Bioarchaeology of Care through Population-Level Analyses
Edited by Alecia Schrenk and Lori A. Tremblay
New methods for understanding healthcare in past societies
“Provides unique and useful models that demonstrate how inferences can be made about communities of care in samples ranging in size from several dozen to several thousand. Authors weave together diverse lines of evidence—osteological, archaeological, ethnographic, clinical—in their historical and cultural contexts. Sophisticated analytical tools and theoretical frameworks position this book at the cutting edge of bioarchaeological research and illustrate the cultural relativity of care, caregiving, and healthcare in the past and present, and in Western and non-Western contexts.”—Alexis Boutin, coeditor of Remembering the Dead in the Ancient Near East: Recent Contributions from Bioarchaeology and Mortuary Archaeology
Representing current and emerging methods and theory, this volume introduces new avenues for exploring how prehistoric and historic communities provided health care for their sick, injured, and disabled members. It adjusts and expands the bioarchaeology of care framework—a way of analyzing caregiving in the past designed for individual case studies of human skeletal remains—to detect and examine care at the population level.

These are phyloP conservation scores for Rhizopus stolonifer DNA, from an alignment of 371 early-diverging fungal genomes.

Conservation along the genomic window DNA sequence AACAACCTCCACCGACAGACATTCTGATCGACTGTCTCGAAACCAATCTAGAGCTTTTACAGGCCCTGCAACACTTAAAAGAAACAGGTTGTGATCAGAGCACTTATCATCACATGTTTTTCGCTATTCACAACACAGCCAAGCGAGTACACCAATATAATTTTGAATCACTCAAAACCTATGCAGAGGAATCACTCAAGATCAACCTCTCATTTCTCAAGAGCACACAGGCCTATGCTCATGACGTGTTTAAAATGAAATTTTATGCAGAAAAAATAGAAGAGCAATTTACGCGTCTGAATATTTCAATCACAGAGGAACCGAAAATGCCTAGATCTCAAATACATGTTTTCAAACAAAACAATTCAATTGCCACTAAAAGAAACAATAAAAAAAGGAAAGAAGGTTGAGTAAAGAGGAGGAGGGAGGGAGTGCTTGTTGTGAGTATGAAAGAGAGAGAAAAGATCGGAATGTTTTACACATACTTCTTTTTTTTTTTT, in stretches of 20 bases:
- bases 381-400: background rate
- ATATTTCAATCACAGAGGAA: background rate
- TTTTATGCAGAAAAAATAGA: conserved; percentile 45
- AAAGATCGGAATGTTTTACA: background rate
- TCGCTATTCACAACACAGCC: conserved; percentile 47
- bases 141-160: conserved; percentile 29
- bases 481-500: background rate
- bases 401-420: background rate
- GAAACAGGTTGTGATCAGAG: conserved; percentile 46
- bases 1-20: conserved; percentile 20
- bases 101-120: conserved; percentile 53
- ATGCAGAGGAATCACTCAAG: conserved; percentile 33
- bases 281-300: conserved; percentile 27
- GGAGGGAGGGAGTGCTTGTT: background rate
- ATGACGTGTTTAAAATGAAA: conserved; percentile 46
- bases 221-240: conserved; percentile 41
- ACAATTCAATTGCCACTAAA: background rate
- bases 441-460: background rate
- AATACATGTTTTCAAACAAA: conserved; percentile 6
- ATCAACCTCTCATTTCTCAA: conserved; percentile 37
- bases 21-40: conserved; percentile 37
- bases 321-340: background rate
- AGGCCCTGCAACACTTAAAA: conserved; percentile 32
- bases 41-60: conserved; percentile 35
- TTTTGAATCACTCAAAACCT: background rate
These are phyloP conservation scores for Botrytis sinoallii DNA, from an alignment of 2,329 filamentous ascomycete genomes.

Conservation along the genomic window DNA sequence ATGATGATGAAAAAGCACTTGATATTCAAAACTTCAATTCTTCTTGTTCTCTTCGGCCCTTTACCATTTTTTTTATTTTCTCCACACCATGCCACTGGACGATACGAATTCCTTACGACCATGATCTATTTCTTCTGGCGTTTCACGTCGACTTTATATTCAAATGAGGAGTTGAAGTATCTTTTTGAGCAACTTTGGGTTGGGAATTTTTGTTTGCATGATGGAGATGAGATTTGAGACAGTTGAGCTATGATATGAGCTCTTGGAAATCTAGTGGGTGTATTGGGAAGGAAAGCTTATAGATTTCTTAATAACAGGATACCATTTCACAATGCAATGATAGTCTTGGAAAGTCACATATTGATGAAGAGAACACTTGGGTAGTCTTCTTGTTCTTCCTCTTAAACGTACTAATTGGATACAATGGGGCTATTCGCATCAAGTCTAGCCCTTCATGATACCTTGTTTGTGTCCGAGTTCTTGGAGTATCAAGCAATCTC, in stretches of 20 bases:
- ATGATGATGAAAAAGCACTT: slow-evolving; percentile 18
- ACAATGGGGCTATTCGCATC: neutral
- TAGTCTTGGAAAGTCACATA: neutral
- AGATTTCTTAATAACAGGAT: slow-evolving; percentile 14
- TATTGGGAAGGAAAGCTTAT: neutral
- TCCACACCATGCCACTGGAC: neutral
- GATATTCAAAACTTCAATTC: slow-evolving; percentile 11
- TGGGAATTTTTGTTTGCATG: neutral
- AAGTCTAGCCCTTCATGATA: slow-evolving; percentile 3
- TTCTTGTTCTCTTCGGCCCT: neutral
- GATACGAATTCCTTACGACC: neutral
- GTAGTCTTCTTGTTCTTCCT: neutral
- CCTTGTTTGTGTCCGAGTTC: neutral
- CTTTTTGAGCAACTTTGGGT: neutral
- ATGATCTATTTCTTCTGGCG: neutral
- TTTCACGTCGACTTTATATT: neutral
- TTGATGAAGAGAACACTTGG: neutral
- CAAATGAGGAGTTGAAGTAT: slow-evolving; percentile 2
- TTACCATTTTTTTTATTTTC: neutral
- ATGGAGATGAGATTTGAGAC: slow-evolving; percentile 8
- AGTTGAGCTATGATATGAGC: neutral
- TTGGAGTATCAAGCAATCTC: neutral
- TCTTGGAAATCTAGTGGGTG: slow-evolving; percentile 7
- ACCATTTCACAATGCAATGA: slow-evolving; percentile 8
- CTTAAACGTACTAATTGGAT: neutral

Covering a range of time from the Archaic period to the present, contributors discuss community settings including British hospitals and nursing homes, a shell burial mound site in Alabama, and the Mississippi State Asylum. These essays offer insights into the care given to children and those with reduced mobility, the social burden of health care, practices of euthanasia, and the relationship between care for the mentally ill and structural violence.
A necessary extension to our understanding of the complexities of caregiving in the past, Bioarchaeology of Care through Population-Level Analyses shows that it is important to recognize the impact of disease or disability on both the individuals affected and their broader communities. Contributors demonstrate that flexibility in bioarchaeological modeling and methodology can result in robust and nuanced scholarship on caregiving in the past and the societies that provided that care.
Alecia Schrenk, instructor of biological anthropology at the University of Nevada, Las Vegas, is coeditor of New Developments in the Bioarchaeology of Care: Further Case Studies and Expanded Theory. Lori A. Tremblay, assistant professor of anthropology at the State University of New York at Delhi, is coeditor of The Bioarchaeology of Structural Violence: A Theoretical Framework for Industrial Era Inequality.
A volume in the series Bioarchaeological Interpretations of the Human Past: Local, Regional, and Global Perspectives, edited by Clark Spencer Larsen
Contributors: Petra Banks | Anna-Marie C. Casserly | Briana R. Moore | Anna Osterholtz | Bennjamin J. Penny-Mason | Charlotte A. Roberts | Alecia Schrenk | Diana S. Simpson | Lori A. Tremblay
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